Researchers Just Launched a Prototype of Humanity's First 'Interstellar Spacecraft'

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Just last year, alien search project Breakthrough Initiatives declared an aspiring plan to send tons of minute spacecraft to our nearby neighboring star system, Alpha Centauri. The mission, called Breakthrough Starshot, is concentrated on launching lightweight ‘nanocraft’ to the stars at rip-roaring speeds. Lately, the mission took a giant leap toward accomplishing its crucial goal by effectively sending six test craft into Low Earth Orbit.



The small spacecraft, called “Sprites,” is just 3.5 centimeters on each side and weigh about only four grams. Aerospace engineer Zac Manchester, who is leading the design on the Sprites, has been working on them for the last 10 years.

Manchester said:

“What we’ve set out to do from the beginning is push the size limits of spacecraft. The question was how small can we make a satellite and still make it do something useful. One of the challenges is how can you get enough power, and given the tiny power you can harvest, how do you communicate back to Earth?”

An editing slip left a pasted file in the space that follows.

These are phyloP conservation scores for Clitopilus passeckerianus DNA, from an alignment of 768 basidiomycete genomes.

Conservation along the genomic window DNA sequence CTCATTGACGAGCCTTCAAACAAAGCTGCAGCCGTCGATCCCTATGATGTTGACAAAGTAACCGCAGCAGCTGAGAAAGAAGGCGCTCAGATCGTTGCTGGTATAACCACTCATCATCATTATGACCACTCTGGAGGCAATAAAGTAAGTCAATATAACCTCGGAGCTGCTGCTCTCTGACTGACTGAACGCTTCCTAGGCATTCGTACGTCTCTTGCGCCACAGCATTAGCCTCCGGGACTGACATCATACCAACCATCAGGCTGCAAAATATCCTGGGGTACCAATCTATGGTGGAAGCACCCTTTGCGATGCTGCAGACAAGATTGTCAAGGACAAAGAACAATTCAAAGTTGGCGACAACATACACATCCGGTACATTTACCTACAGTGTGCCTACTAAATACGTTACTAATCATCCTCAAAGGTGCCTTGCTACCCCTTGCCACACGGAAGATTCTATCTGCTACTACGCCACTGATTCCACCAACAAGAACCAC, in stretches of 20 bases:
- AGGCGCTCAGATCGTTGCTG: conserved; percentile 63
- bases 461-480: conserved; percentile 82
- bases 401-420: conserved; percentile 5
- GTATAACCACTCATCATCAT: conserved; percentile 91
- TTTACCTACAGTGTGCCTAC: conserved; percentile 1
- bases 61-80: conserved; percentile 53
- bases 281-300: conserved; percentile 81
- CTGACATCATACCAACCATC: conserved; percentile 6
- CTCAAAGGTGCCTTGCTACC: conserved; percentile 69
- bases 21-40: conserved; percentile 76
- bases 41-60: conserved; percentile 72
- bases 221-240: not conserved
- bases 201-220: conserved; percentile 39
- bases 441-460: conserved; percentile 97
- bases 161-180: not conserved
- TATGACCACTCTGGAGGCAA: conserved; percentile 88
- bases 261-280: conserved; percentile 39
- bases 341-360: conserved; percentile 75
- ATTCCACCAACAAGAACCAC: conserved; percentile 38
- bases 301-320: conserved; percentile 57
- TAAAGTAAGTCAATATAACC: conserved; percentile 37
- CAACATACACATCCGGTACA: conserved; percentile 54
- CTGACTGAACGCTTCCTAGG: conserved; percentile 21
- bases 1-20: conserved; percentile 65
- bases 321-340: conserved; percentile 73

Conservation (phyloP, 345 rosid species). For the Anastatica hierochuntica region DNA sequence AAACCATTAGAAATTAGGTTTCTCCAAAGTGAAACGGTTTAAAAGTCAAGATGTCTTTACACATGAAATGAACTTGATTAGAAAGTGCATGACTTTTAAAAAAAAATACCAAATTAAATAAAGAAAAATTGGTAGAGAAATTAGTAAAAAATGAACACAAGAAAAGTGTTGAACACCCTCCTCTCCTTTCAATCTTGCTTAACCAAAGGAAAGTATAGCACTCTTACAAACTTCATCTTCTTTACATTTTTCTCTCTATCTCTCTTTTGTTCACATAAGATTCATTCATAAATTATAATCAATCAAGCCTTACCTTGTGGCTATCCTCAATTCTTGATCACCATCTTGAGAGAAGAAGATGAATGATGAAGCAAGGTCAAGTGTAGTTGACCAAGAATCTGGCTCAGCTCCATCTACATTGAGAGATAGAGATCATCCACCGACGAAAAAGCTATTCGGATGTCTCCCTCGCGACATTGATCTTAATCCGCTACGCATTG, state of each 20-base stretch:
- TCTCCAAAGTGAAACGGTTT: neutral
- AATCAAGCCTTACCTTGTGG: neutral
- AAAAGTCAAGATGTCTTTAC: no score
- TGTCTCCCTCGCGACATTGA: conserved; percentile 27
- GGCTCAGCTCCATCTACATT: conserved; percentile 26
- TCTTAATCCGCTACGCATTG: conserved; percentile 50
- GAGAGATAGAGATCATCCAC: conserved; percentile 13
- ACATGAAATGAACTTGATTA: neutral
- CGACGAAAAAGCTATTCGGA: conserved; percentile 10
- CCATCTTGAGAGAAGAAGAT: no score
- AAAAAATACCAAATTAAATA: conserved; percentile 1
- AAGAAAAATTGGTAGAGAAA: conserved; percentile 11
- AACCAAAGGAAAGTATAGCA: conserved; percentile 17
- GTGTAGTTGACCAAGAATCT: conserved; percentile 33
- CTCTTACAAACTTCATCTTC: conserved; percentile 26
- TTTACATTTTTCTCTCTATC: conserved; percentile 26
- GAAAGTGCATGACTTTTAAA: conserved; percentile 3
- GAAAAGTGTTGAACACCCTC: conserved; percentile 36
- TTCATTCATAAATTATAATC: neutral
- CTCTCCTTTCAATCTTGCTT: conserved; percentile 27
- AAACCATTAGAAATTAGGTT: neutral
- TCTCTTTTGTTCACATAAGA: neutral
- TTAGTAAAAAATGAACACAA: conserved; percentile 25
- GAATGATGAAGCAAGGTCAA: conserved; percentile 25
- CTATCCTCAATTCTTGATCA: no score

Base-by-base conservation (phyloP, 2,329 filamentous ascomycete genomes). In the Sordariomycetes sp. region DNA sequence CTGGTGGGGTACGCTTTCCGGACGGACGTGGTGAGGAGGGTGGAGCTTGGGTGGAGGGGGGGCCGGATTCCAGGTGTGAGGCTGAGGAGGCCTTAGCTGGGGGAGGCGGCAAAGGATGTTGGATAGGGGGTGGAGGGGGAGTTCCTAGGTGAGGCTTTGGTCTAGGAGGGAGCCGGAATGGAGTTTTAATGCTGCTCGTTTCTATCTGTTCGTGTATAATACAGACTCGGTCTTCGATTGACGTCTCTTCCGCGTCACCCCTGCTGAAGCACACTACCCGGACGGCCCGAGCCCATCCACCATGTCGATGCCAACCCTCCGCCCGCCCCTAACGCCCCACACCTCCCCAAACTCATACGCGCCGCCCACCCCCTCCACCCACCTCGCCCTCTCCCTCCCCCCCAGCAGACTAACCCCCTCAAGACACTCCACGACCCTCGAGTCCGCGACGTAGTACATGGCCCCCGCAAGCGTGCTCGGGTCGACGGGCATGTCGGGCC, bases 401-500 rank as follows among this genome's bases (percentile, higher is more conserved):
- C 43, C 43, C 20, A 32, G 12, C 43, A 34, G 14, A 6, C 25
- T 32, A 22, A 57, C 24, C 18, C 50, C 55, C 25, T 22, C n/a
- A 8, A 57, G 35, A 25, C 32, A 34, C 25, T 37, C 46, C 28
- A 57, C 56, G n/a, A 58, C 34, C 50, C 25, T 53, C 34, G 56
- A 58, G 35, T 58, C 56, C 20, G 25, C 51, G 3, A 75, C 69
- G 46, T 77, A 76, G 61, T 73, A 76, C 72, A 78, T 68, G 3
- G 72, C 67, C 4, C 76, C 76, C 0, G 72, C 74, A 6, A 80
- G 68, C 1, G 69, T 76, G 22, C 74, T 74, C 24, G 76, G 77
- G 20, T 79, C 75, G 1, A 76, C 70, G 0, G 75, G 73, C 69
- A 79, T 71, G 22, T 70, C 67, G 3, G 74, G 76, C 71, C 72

Manchester and his companion researchers are confident that ultimately, mini spacecraft alike to the Sprites—called StarChips—will be able to travel at 20% the speed of light, which is almost 37,000 miles per second. It would take a spacecraft moving at this speed less than seven seconds to reach the Moon from Earth, according to Sky and Telescope.

Image Courtesy of Zac Manchester

Those are speeds and distances have never been achieved before. Presently, the furthermost spacecraft ever fabricated is NASA’s Voyager 1, which was launched in 1977, and only just reached Interstellar space a few years back.

For now, the Sprites are travelling in Low Earth Orbit. They were launched on June 23rd on an Indian rocket called the Polar Satellite Launch Vehicle (PSLV). Breakthrough Starshot expects that a second satellite will be launched more soon.

Understandably, much more work is needed to be done before we get our hopes up about an interstellar journey. But for astrobiology geeks and tinfoil hat followers alike, the Sprites’ effective launch could be a significant step toward finding life beyond Earth.

Manchester said:


“The distances are immense and it’s a big challenge. We’re a long way out to the eventual goals [of Breakthrough Starshot], but we’re setting the early precedent here.”

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